By Steven Krolak
(NEW ALBANY, Ind.)—When Hien Nguyen walked across the Commencement stage to receive her diploma at Freedom Hall on May 9, it was the culmination of an already eventful day.
Just a few hours prior, the business major with a concentration in accounting had been hired to fill the position of intercompany controller at GE Appliances, a promotion assisted through her recent internship at the company.
From Southeast Asia to IU Southeast
Nguyen was born and raised in Saigon, Vietnam. She arrived in Louisville six years ago. She has come to appreciate the diversity and friendliness of the city, and has taken great advantage of the opportunities for advancement here, including her internship at GE Appliances, a subsidiary of the global tech giant and an anchor of the local economy.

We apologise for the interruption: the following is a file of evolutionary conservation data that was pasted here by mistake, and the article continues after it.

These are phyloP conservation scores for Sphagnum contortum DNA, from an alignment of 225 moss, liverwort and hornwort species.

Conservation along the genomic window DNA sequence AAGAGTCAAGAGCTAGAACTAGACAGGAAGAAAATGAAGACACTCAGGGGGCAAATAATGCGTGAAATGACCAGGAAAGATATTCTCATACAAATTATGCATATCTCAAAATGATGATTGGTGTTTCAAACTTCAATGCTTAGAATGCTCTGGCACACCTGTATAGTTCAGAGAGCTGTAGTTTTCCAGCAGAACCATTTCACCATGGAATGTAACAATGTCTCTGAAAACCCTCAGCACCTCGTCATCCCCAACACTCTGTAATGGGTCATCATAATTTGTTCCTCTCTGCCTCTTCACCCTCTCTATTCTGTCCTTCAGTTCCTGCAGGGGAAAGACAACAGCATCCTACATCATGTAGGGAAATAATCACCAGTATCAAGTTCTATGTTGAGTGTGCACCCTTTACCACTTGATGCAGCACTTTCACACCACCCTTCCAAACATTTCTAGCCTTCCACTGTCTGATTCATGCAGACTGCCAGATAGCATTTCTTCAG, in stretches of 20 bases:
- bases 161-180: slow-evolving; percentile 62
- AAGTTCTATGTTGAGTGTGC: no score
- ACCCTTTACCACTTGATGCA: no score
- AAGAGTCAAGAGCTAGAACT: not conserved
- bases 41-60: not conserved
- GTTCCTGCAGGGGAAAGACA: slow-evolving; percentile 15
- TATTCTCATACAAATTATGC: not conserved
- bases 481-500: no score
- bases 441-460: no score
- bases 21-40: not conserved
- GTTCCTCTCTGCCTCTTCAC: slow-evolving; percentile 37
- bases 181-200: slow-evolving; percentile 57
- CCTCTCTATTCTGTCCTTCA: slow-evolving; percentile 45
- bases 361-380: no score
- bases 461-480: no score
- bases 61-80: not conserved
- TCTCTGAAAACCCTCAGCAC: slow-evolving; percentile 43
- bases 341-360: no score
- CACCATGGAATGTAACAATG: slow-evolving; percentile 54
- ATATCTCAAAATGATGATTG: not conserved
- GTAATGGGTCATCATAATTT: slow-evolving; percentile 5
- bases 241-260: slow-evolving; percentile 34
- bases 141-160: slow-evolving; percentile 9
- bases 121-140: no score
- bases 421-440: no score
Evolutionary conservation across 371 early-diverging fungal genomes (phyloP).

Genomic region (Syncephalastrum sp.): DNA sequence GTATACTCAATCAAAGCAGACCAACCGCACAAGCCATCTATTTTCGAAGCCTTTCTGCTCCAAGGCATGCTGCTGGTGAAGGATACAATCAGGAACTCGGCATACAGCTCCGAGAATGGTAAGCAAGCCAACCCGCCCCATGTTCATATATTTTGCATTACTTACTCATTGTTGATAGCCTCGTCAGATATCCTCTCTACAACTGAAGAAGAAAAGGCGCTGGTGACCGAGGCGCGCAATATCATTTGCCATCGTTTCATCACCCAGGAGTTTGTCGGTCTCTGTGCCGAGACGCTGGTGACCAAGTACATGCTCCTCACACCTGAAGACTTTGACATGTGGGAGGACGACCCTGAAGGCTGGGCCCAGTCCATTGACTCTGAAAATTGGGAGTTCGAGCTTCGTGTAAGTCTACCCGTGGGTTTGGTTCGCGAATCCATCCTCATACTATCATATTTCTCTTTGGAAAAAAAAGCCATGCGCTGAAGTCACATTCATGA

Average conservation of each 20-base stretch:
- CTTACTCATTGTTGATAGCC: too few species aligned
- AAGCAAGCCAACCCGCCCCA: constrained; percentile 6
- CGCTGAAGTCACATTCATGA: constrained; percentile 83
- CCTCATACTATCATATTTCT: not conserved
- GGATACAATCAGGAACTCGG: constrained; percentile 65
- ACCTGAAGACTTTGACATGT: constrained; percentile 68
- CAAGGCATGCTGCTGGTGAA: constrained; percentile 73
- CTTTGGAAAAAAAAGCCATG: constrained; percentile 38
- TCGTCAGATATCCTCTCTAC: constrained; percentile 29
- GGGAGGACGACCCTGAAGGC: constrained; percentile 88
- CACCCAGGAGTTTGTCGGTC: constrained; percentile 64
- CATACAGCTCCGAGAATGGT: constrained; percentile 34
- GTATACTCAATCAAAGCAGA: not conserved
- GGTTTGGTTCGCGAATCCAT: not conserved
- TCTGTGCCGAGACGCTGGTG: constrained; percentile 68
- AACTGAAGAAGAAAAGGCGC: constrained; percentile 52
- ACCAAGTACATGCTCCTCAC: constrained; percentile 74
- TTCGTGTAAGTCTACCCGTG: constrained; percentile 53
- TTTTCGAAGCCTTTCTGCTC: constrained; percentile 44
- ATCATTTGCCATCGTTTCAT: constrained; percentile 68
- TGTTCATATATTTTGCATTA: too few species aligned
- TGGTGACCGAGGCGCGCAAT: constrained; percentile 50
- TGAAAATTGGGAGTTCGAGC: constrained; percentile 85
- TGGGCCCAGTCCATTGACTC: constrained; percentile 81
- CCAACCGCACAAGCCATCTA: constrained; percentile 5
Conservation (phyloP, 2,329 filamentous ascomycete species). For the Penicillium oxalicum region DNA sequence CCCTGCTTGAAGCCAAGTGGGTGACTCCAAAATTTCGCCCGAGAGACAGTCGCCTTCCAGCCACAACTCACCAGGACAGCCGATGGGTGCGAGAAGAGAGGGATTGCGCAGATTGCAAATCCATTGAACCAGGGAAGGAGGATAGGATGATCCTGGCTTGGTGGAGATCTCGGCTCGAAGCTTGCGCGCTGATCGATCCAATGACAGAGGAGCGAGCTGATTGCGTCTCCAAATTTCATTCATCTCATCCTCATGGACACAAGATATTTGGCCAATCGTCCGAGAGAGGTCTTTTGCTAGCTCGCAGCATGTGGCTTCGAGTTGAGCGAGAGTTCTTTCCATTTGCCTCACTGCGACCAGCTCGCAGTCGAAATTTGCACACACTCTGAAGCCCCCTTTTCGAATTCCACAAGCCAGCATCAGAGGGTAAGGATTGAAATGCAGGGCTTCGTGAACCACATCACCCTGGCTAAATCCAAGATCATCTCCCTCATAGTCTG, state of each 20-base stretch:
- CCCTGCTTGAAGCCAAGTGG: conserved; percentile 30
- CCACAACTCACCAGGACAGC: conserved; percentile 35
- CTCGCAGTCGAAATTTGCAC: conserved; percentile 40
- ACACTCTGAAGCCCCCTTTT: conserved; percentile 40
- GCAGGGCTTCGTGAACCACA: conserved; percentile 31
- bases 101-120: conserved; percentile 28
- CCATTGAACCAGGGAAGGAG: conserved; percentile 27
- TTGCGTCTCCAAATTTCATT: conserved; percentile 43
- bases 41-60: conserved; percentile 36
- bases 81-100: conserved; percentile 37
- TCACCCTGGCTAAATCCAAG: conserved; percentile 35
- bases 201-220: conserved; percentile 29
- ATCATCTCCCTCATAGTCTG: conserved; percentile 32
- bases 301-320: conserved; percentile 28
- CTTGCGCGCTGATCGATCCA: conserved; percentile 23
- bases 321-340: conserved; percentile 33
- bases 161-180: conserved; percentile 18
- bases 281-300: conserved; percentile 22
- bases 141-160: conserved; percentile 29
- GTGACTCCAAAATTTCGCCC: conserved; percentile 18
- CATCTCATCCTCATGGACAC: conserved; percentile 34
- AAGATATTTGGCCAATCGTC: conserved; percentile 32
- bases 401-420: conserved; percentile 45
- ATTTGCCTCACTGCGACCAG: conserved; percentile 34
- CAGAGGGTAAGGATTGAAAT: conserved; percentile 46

GE Appliances was formed in 2004 from GE units that had been in operation in the region for over 50 years. It is located at GE Appliance Park, a sprawling 1,000-acre manufacturing, engineering, research and design complex on the southern edge of Louisville built in 1951 that once employed as many as 25,000 workers and has its own zip code.
Hien’s road to GE Appliances began at IU Southeast. She considers accounting her “backbone,” a benefit to managing budgets and minimizing costs in her everyday life, so it’s no surprise that she chose to study at IU Southeast, where tuition aligned with her budget and she received an initial scholarship.
Then the Career Development Center helped Hien organize her resume to maximize her strengths and polish her presentation.